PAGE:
Beyond FOI: Open data for development
Erwin A. Alampay
14 April 2016
The recent electoral debates have touched on freedom of information (FOI), largely in the context of transparency and combatting corruption. What has been neglected in the debate is the discourse of how greater openness in accessing government information and data also leads to development.
Two hackathons are scheduled in the coming weekend. One involves ‘hacking’ health information; the other pertains to election data (note: this is not the same hacked data taken from the COMELEC that is in the news). What these events aim to highlight are the possible applications that can be derived from making the available data in the repositories of government open, free, and reusable for stakeholders and the general public.
There is also another data set that many sectors want to see “opened”, one that is current and relevant, and that would be helpful for development. This pertains to climate and disaster information that reside in the University of the Philippines. The potential applications for these are many, such as geographic and hazard maps, land use planning, flood modeling, among others. Agencies such as DENR, DA, NDRMMC and local government units request similar systems (e.g. GIS mapping systems). Open environmental data is especially critical in the context of El Niño and the need for expedient action and response from government and non-government stakeholders. Unfortunately, if the available data remains closed (in the true definition of the word, open data means it is accessible, free to use, reuse, and redistribute), this potential remains untapped.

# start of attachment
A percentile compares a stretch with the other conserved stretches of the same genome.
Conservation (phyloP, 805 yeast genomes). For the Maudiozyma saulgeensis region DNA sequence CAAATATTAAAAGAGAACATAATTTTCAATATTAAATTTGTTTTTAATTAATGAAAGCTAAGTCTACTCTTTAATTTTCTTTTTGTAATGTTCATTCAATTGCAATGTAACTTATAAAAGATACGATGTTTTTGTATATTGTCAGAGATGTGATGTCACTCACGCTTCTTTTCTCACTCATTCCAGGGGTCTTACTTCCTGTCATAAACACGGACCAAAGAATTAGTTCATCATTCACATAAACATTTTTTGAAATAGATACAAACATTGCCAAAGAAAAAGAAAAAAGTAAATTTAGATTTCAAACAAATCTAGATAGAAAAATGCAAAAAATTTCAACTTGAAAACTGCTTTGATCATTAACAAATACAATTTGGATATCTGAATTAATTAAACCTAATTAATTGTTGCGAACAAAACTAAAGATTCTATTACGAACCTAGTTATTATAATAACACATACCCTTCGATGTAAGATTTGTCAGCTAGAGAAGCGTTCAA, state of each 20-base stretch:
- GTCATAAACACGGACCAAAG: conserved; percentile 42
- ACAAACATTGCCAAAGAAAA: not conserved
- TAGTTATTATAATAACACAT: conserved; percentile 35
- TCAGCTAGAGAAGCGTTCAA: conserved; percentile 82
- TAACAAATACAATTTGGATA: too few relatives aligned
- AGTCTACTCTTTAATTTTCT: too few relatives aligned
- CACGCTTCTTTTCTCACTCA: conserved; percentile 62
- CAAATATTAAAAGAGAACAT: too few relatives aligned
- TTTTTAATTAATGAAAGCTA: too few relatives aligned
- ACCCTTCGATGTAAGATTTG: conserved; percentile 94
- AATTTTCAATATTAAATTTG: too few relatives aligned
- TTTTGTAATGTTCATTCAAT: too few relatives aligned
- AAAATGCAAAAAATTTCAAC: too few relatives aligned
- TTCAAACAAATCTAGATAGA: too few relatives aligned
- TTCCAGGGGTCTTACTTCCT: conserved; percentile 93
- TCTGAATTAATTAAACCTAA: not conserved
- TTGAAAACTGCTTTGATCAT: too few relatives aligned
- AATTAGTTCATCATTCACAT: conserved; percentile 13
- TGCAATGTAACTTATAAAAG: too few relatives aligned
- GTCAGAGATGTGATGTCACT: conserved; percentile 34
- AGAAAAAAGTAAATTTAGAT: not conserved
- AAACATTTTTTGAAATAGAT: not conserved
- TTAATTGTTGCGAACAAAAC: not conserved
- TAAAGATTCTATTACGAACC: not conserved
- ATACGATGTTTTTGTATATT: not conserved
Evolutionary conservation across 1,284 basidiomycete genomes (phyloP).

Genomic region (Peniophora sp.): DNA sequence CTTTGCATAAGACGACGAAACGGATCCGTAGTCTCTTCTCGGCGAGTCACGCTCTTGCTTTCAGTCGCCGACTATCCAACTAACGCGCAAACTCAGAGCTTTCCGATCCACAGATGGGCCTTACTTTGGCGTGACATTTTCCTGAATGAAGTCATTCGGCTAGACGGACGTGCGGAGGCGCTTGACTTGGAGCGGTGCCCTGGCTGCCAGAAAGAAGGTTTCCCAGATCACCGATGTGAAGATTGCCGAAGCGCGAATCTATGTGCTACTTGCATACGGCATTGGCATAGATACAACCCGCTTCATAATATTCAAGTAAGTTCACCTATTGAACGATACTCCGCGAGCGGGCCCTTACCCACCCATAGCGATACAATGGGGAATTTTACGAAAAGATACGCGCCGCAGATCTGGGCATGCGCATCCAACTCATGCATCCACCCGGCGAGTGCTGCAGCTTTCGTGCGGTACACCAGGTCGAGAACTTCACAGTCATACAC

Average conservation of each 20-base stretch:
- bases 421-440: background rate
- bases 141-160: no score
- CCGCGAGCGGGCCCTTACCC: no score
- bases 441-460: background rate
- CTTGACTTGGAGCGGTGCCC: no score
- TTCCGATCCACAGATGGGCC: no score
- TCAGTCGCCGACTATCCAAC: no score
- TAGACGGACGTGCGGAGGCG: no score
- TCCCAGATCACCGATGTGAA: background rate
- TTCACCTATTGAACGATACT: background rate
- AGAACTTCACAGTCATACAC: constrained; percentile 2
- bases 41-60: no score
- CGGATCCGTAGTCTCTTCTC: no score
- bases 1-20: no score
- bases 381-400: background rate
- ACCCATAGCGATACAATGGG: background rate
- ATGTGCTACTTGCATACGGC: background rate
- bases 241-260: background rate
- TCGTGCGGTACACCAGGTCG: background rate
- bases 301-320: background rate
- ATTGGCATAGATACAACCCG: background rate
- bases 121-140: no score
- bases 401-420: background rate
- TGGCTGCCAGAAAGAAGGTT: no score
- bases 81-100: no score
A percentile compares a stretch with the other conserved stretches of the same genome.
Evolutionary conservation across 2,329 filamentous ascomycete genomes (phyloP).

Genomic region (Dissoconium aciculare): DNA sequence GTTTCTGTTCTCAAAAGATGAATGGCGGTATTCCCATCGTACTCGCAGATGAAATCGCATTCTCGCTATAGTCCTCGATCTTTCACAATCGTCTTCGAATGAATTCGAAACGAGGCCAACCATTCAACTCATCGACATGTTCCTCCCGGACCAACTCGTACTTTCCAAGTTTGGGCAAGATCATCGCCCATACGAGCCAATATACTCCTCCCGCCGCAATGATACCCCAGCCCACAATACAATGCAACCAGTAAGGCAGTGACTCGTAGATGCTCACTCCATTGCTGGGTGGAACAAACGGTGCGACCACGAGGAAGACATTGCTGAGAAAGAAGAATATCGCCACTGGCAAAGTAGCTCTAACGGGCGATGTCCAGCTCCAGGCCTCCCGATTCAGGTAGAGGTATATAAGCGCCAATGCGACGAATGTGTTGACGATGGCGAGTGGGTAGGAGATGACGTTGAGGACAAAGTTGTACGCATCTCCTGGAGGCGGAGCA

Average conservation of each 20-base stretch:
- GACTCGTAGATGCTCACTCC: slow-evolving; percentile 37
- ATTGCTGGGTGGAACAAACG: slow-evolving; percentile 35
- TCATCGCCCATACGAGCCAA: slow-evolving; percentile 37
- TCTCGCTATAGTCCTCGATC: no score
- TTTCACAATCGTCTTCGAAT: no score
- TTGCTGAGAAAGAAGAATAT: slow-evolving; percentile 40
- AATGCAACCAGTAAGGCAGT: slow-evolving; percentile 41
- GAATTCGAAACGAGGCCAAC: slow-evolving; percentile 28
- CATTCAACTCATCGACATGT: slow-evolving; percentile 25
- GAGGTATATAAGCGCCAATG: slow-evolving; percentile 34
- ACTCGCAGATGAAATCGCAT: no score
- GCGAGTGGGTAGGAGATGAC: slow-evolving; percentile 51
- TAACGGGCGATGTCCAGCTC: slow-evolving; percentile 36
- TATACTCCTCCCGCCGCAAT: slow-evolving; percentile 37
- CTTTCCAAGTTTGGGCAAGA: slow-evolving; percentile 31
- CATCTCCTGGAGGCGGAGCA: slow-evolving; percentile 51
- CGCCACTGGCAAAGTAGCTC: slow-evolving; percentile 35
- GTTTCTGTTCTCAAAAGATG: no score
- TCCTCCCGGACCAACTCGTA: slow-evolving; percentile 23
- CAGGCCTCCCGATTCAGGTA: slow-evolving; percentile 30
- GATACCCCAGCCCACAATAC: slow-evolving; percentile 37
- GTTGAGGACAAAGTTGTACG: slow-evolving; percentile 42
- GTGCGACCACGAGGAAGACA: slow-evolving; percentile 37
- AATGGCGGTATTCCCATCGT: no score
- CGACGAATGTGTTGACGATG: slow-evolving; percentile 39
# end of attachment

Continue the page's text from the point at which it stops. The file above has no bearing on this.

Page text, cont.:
According to the 2016 World Development Report, many of the ‘digital dividends’ in today’s society remain unfulfilled due to analog components that act as barriers. In this case, barriers include institutional policies and organizational turfing that hinder the timely and optimal use of publicly-funded, publicly-relevant, and developmentally useful data.
The Department of Science and Technology and UP, as a public service university, should take the lead in opening data on climate and the environment. Doing so will give a signal to other government agencies that siloed information and monopolizing data is backward, if not harmful. (In fact, in other countries, government-funded research make explicit in their contracts that data generated from it is made open). Opening data will lead to more collaboration and innovation, and is the way forward in the knowledge economy. It will save government money and lead to more effective and efficient services.
Beyond transparency and the mitigation of corruption, opening data for the purpose of harnessing the knowledge for development, founded on trust and partnership across stakeholders, is a freedom that information can bring. It is a new mindset that our next elected leaders in government and research institutions should learn to embrace.
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